Posts Tagged ‘Dwight D. Eisenhower’

Pershing Park

Pershing Park

On this bike ride I went to Pershing Park. Located at 14th Street and Pennsylvania Avenue (MAP), the park is in the heart of downtown D.C., directly in front of the historic Willard Hotel and just a block or so sourtheast of The White House.  The small park serves as a memorial dedicated to and named after General John Joseph “Black Jack” Pershing.

Pershing is the only person to be promoted in his own lifetime to the highest rank ever held in the United States Army – General of the Armies – a capacity in which he served during World War I.  In fact, since the rank had never before been achieved, there was no prescribed insignia and Pershing had to design his own for his uniform.  Later, a retroactive Congressional edict passed in 1976 promoted George Washington to the same rank but with higher seniority. Pershing holds the disctinction of holding the first United States officer service number (O-1).  He was regarded as a mentor by the generation of American generals who led the United States Army in Europe during World War II, including George C. Marshall, Dwight D. Eisenhower, Omar N. Bradley, and George S. Patton.

Pershing got the nickname “Black Jack” while serving as an instructor at the U.S. Military Academy at West Point. Because of his strictness and rigidity, Pershing was unpopular with the cadets, who took to calling him “Nigger Jack” because of his service with the 10th Cavalry Regiment, a now famous unit formed as a segregated African-American unit and one of the original “Buffalo Soldier” regiments. Over time, the epithet was softened to “Black Jack,” and although the intent remained hostile the nickname stuck with him for the rest of his life.

The site was occupied by a variety of 19th-century structures until circa 1930, when the federal government demolished the entire block. Legislation officially designating the plot as a Pershing Square subsequently was adopted by Congress later that year. How to develop the square proved controversial, however, as different groups offered competing proposals for memorials to Pershing.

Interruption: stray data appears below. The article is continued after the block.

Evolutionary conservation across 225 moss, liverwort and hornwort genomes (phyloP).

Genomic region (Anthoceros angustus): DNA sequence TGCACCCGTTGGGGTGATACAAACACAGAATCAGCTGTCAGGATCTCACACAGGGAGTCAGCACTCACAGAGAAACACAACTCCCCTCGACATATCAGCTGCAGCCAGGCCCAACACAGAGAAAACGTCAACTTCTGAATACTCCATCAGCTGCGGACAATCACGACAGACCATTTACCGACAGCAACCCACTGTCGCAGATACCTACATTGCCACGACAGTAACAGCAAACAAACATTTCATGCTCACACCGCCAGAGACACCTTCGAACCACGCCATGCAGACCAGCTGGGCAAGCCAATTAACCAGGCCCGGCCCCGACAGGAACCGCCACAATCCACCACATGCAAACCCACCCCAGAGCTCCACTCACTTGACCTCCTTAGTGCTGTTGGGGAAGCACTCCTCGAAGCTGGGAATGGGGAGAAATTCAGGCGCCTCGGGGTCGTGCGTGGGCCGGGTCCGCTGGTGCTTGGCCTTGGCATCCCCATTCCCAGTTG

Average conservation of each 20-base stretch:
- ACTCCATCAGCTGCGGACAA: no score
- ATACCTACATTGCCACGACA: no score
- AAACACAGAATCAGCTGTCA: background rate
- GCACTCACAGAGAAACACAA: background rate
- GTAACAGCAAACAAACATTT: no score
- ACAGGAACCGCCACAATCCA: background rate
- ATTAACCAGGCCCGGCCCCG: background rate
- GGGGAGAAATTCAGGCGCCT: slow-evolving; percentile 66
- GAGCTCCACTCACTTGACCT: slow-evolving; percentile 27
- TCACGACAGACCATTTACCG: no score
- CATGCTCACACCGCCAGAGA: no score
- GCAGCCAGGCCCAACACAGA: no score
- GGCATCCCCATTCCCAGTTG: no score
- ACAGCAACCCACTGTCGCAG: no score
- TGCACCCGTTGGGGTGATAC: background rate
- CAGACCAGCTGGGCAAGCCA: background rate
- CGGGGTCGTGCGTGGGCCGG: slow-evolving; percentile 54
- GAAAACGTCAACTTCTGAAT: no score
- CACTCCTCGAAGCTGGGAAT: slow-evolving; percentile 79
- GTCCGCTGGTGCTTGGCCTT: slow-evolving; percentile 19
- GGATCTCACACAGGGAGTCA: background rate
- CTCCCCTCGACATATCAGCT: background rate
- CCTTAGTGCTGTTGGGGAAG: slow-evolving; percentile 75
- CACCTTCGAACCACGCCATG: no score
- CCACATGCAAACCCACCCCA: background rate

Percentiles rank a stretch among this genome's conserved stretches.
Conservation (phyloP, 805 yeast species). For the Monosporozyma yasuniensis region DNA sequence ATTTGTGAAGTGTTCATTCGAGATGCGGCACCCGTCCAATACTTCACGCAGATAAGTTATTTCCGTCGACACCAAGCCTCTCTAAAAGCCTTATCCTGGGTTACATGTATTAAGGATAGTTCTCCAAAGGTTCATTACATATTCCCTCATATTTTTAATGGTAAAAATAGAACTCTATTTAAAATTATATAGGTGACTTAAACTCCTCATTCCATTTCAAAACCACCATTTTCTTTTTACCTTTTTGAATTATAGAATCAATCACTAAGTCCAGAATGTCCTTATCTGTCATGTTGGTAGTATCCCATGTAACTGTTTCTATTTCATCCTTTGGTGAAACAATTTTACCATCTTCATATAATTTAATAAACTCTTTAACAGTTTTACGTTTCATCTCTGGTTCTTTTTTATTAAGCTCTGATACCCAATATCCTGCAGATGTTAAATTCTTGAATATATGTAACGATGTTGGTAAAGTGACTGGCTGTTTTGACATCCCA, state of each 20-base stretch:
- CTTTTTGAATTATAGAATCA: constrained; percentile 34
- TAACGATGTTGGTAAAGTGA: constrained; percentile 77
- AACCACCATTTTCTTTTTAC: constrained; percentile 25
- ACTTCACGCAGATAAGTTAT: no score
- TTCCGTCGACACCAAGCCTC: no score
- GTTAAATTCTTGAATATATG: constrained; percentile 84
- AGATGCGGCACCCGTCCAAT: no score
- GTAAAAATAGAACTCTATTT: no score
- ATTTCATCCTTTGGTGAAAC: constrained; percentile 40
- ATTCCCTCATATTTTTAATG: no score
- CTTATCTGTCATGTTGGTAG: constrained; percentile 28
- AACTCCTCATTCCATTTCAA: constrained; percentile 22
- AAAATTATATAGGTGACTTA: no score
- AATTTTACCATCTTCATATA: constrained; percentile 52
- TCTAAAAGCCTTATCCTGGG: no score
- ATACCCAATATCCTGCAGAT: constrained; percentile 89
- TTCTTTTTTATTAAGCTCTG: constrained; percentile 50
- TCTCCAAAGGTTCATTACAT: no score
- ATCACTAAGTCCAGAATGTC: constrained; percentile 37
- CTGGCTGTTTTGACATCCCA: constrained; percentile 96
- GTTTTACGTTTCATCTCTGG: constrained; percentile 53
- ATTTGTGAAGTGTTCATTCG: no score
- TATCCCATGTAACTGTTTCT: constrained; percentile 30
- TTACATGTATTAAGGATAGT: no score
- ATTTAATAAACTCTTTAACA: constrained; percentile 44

In November 1963, the President’s Council on Pennsylvania Avenue proposed a master plan for the redevelopment of Pennsylvania Avenue from the White House to the U.S. Capitol Building. The plan proposed constructing a National Plaza which would have required the demolition of the Pershing Square, the Willard Hotel north of the square, and the two blocks of buildings and street east of these tracts. During this time, all plans for Pershing Park were suspended until such time as the Pennsylvania Avenue master plan could be finalized.

In the end, National Plaza was never constructed. Instead, a much smaller Freedom Plaza was built which did not require the demolition of the area which would become Pershing Park.  The memorial statue was created by architect Wallace Harrison, and the design of the park was finalized in the 1970s by M. Paul Friedberg and Partners.  The multi-level park was constructed simultaneously with Freedom Plaza from 1979 to 1981, and was finally opened to the public on May 14, 1981.

Today, Pershing Park contains a statue of Black Jack Pershing, as well as a flower beds, amphitheatre-style seating oriented around the park’s plaza, a waterfall and fountain, and  a pond which turns into an ice skating rink during the winter.  The park also contains a small structure that houses a café, restrooms and changing area for skating.  Enjoyed year round by those who have discovered it, the park is still unknown by many, especially tourists.